2014 Mercedes-Benz S-Class review | first drive | carsguide.com.au | Catalog-cars

2014 Mercedes-Benz S-Class review | first drive | carsguide.com.au

8 Apr 2015 | Author: | Comments Off on 2014 Mercedes-Benz S-Class review | first drive | carsguide.com.au
Mercedes-Benz S-Class

2014 Mercedes-Benz S-Class review | first drive

Mercedes-Benz has brought new levels of comfort and ability to the automobile with the new S-Class. Photo Gallery

Joshua Dowling road test and reviews the new 2014 Mercedes-Benz S-Class at its Australian launch.

2014 Mercedes-Benz S-Clas 4.5

The Mercedes-Benz S-Class has long prided itself on being the world#39;s most advanced car. Across seven generations over 62 years Germany#39;s flagship sedan was the first Mercedes to have a crumple zone (1959), anti-lock brakes (1978), an airbag (1981), and stability control (1995), safety equipment now standard on every car from a $12,990 Suzuki Alto.

But with safety advancements reaching their peak, Mercedes-Benz has turned its attention to new levels of driver comfort including, to our amazement and curiosity, a hot stone massage for the two front seats .

With a starting RRP of $215,000 for the 3.0-litre turbo diesel V6 S350 Bluetec, Mercedes has held the price of the previous model despite adding $7500 worth of extra equipment. The S500, powered by the super-smooth twin turbo 4.7-litre V8, has had a $10,000 price reduction, to $285,000, also despite receiving extra equipment.

The #39;bahn-storming S63 AMG (with a twin turbo 5.5-litre V8) arrives in January ahead of the S400 (the replacement for the S350 and powered by a twin-turbo 3.0-litre V6 petrol engine) due mid-year.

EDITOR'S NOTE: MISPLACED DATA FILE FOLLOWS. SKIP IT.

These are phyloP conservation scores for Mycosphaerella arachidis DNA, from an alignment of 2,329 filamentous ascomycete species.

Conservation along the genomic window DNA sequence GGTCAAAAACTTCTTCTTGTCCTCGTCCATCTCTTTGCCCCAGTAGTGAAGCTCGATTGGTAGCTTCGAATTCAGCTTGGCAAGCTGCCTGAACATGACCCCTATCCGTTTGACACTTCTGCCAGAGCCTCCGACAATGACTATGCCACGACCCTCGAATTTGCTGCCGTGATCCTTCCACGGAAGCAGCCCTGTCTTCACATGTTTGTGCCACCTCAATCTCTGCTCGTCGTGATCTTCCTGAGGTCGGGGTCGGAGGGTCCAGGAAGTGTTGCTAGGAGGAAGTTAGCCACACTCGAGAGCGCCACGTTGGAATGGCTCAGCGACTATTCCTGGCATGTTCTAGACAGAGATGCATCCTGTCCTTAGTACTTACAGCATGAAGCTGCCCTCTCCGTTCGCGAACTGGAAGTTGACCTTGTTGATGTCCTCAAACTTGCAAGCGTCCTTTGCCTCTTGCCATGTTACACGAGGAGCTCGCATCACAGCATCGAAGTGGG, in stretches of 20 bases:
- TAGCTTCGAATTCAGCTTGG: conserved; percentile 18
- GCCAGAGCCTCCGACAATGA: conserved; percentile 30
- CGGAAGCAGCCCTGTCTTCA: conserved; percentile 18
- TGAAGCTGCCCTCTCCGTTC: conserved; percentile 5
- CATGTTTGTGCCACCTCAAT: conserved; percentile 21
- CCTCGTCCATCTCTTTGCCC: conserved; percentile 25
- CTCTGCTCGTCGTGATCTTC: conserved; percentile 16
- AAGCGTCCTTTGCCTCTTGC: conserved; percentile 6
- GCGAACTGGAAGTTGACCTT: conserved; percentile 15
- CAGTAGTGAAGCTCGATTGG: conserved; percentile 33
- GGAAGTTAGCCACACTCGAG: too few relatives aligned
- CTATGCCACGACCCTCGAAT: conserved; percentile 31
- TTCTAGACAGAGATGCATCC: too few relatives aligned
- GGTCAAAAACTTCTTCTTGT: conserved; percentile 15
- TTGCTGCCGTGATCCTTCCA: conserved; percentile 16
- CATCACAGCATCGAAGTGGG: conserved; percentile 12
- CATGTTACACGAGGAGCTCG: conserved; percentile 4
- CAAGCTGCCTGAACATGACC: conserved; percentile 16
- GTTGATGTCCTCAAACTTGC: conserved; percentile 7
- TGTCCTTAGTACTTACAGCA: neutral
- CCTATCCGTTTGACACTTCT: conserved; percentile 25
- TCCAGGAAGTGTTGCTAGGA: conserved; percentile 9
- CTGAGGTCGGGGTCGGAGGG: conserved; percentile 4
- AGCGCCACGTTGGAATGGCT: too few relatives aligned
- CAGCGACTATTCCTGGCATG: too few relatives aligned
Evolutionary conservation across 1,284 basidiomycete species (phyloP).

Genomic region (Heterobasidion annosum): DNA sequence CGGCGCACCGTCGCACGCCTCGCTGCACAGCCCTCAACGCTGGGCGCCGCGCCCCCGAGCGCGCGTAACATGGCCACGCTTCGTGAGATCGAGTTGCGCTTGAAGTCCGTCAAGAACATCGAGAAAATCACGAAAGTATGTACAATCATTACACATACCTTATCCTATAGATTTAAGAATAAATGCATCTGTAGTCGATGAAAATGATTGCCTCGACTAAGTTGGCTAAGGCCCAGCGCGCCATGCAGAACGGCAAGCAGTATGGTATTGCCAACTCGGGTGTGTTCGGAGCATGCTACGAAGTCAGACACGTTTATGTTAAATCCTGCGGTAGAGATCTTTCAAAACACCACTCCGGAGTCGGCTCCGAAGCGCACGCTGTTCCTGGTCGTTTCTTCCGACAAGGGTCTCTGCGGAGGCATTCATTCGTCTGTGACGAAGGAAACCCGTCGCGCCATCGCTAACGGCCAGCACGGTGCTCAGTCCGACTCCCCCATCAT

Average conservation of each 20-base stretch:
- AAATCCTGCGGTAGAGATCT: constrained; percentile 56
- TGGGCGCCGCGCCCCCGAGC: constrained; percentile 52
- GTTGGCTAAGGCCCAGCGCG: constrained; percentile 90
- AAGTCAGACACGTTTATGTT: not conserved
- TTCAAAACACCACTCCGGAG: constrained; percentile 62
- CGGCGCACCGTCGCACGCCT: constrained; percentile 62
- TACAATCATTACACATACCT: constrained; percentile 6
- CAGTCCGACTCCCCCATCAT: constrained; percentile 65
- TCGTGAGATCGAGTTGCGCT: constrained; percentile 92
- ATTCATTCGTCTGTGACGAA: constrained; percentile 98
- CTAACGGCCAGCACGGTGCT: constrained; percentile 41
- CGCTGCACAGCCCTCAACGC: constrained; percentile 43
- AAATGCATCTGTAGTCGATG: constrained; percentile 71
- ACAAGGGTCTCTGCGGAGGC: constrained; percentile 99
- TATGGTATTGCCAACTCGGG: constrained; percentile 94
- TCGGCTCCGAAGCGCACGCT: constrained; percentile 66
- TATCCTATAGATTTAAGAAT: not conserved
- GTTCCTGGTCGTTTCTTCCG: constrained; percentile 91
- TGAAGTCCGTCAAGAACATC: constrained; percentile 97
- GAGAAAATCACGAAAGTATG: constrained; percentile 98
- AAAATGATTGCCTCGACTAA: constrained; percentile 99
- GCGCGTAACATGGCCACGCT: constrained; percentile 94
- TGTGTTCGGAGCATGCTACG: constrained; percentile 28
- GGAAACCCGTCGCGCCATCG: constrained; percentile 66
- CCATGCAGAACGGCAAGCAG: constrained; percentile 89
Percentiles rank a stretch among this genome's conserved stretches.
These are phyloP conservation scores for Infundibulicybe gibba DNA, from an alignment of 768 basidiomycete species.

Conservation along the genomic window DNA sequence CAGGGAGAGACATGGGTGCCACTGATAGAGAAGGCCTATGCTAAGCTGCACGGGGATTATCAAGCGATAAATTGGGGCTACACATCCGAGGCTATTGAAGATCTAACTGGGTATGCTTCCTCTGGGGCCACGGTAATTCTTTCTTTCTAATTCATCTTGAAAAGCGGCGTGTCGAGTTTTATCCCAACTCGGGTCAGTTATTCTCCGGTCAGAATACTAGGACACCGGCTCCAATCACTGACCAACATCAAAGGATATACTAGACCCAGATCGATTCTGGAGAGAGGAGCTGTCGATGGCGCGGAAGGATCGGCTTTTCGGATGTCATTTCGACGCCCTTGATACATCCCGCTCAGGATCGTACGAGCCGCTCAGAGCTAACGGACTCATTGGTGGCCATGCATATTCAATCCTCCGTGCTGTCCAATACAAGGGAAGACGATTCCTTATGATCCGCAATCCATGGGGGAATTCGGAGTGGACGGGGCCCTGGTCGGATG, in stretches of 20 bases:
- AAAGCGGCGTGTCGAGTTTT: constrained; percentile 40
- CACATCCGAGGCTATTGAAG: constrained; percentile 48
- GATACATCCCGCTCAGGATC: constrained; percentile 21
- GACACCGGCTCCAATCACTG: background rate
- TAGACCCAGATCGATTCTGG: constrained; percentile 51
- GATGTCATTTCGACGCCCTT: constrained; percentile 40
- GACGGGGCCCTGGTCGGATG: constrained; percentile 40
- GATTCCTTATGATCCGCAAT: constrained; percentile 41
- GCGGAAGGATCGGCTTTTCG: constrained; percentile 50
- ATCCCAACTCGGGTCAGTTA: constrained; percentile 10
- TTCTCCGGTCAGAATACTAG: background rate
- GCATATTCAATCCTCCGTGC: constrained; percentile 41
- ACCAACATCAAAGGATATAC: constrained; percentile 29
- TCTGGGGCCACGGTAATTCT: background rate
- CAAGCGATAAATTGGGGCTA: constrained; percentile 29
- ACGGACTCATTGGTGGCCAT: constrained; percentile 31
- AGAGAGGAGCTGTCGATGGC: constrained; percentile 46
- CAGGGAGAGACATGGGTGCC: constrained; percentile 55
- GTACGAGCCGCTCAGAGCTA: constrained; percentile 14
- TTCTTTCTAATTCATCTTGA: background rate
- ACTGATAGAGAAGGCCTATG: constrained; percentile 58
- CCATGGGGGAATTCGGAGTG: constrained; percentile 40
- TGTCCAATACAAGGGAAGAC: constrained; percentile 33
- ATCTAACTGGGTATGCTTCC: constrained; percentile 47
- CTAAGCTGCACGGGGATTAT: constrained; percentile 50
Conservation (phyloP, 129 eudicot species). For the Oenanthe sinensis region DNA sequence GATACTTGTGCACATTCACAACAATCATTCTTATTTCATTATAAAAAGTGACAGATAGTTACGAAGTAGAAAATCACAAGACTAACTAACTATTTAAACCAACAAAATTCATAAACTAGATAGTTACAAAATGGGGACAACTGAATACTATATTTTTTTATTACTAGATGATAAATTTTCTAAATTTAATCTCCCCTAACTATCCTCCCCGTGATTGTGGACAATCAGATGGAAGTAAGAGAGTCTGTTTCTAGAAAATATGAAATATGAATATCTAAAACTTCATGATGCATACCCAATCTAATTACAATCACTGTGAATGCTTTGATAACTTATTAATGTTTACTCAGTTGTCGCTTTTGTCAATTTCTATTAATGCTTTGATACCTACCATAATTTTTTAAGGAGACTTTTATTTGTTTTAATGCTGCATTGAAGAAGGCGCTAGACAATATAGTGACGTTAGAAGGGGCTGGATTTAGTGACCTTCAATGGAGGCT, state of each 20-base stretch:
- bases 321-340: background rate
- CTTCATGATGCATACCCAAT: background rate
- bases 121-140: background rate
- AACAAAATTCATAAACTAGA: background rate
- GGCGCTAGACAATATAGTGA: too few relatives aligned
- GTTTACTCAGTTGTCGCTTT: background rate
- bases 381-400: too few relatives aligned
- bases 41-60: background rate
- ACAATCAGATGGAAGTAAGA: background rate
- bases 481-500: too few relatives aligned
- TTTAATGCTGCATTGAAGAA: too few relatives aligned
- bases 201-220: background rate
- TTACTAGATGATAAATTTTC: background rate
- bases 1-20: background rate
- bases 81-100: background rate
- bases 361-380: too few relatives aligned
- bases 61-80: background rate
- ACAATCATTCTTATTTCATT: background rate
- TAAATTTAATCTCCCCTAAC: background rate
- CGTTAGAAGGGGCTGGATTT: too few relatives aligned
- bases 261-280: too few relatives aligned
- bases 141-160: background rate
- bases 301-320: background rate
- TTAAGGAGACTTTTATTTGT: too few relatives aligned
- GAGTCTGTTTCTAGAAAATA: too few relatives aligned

It#39;s not a car, it#39;s a day spa on wheels. The new S-Class#39;s increased its skills at avoiding a crash thanks to six radar beams, eight cameras and 12 parking sensors — and the ability to smooth out potholes before you hit them — has been overshadowed by a hot stone massage function for the two front seats.

Seat massagers are not new but the mega-Mercedes takes it to new levels, with a hot stone function that heats sections of the seat at up to 55 degrees Celsius. The 14 air chambers in each of the two front seats can be programmed to give up to six different types of massage, one of which is called workout.

In addition to the heated and cooled seats, there are now heated arm rests available, to go with the Business Class reclining rear seats that come with seatbelt airbags (not a world first, a Ford in the US pipped Mercedes at the post).

They complement the heated and cooled cup holders. And an air-conditioning filter and ioniser that claims to help asthma sufferers by improving air quality inside the cabin by 15 per cent.

There are also four different types of fragrances built into the air-conditioning — which the company claims won#39;t leave a scent on your clothes or overpower the new-car smell — although Mercedes-Benz resisted the urge to join Lexus with a built-in moisturiser.

Auto electricians may be in for a shock trying to get their head around the S-Class#39;s 734 wiring harnesses, 2400 wires and 5km of cables — driven by 144 computer-control units. It is the first car in the world without a conventional light bulb; instead it has 500 LEDs. The telephone, navigation, audio and TV telematics system is run by 30 million lines of code — and there is an optional 24-speaker, 1540-watt sound system.

Before you scoff at such automotive excess, it#39;s worth noting that luxury cars eventually drive new technology into affordable vehicles.

Despite its almost two-tonne weight and 5-metre-plus length, the big Benz slips through the air with an aerodynamic rating of 0.24Cd, which makes it more slippery than a Toyota Prius .

The interior looks wider and larger thanks in part to horizontal themes and an unusual two-spoke steering wheel. Or as Mercedes-Benz puts it: Horizontal elements and lines create a setting characterised by visual breadth and calm solidity. High quality and elegance harmonise with clarity and functionality.